Increases safety? If I don't feel safe at +1, I haven't practiced enough. I don't carry because of odds and likelihoods.

  10. #24
    Distinguished Member Array phreddy's Avatar
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    Doesn't California drop test guns before they can make their list? Maybe you could lookup some information regarding California's testing and list of "California safe guns" that would convince her.

  11. #25
    Ex Member Array Bullet1234's Avatar
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    Quote Originally Posted by CanuckQue View Post
    Could you placate mom by not keeping one round in the chamber? It strikes me as wise to not have the +1 anyway
    Sorry, I think that is totally opposite of WISE,,,, of course
    that is just my opinion,,,,, and its OK that we have a different
    opinion.

  12. #26
    Member Array Zepoll's Avatar
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    Quote Originally Posted by msgt/ret View Post
    The “it just went off” mentality is fostered by the so-called news media. Never will they report, “Someone left a gun out and an unsupervised child found it, pulled the trigger and killed himself”, instead they will report, “A child found a gun and it went off killing the child”.
    I was going to say this exact thing. Then I thought.. "I better read the rest of the posts to make sure someone else hasn't already posted it" and here you are. Beating me to it.

    Agree 100%. They make it sound as if guns are some mysterious magical thing that just go off whenever they want. "Some kids were playing around with their fathers shot gun, and the gun went off". Saying it just "went off" adds an element of mystery to the story. Mystery = Drama.. and drama is always good for hyping up a story. If they said "someone pulled the trigger and the gun went off, then where's the drama. It's pretty cut and dry.

    I always tell people that cars don't start until you turn the key, and guns don't go off until you pull the trigger.

  13. #27
    Ex Member Array barstoolguru's Avatar
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    why waste your time, you can't change some people...... shut your mouth and don't stir the pot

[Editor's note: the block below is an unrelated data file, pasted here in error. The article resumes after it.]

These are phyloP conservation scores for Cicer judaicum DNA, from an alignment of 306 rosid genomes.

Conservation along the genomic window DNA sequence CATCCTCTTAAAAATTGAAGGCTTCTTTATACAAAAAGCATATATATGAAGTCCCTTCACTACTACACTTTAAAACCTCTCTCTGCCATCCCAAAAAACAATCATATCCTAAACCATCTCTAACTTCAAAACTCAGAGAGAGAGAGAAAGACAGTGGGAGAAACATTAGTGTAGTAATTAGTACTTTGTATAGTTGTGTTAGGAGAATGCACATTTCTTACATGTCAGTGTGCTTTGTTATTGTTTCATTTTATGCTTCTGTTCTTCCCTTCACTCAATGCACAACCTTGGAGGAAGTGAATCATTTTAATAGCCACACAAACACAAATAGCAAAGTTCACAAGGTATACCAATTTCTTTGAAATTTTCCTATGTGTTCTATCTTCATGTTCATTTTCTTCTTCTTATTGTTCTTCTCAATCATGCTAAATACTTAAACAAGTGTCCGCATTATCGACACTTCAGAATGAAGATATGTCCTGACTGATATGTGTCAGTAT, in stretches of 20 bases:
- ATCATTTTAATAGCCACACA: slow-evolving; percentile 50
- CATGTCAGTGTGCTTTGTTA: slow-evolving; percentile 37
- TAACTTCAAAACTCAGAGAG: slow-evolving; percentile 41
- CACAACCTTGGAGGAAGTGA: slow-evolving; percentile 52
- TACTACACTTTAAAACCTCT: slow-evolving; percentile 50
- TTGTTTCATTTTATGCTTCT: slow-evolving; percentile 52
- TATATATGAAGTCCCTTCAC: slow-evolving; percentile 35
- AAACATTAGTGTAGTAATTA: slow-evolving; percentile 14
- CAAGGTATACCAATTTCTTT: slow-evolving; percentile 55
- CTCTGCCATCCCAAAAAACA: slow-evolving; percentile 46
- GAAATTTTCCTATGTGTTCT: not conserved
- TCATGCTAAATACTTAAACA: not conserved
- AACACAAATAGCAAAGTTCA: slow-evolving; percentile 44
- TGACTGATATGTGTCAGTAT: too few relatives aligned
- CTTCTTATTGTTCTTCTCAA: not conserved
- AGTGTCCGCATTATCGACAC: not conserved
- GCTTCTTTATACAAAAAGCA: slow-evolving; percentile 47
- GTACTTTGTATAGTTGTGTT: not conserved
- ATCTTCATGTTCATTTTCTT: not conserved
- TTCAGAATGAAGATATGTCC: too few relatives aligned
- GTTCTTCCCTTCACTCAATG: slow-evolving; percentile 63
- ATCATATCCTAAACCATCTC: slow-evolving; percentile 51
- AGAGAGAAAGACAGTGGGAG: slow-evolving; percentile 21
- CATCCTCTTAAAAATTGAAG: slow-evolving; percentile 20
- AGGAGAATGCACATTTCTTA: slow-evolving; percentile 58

genauwiedu likes this.

  14. #28
    Member Array bigjason6's Avatar
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    You could always do what I did with my anti gun gf... She was trying to tell me the same thing about guns just going off for no reason. She and I sat down at the kitchen table while I proceeded lay out a rifle, shotgun, pistol, and pistol carbine. I then loaded and chambered each weapon, set them down in a safe directions and clicked off the safetys. I asked her to sit there and watch the layout of ready to fire weapons while I cooked dinner. We had a nice meal and none of the guns magically jumped up and started firing. After dinner she said I made my point clear enough that guns just don't "go off"on their own and asked when I'm going to take her to the range!

  15. #29
    Senior Member Array CanuckQue's Avatar
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    Quote Originally Posted by Mike1956 View Post
    Increases safety? If I don't feel safe at +1, I haven't practiced enough. I don't carry because of odds and likelihoods.
    Yeah, YMMV. I certainly vary my carrying habits based on perceived safety. I balance likelihoods (implicitly) of danger when deciding to carry or not. Some people carry all the time, and don't change their behaviour based on their expectations. Other people pack based on the environment they're going to. Those people are making decisions based on their impression of odds and likelihoods. :)
    Our current plan for Universal Iron Lung coverage, just sayin'.
    Wisest. Retirement. Plan. Ever.
    Good thing the March of Dimes worked. How, why?

    Alternately, for those with a tool shed, ideas, or creative loved ones to tell..


  16. #30
    Member Array OperatorJ's Avatar
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    If these things "just go off", why don't they ever randomly go off in people's safes? Why do they always "randomly" go off when someone is fiddling with it? Makes me wonder....

    OpJ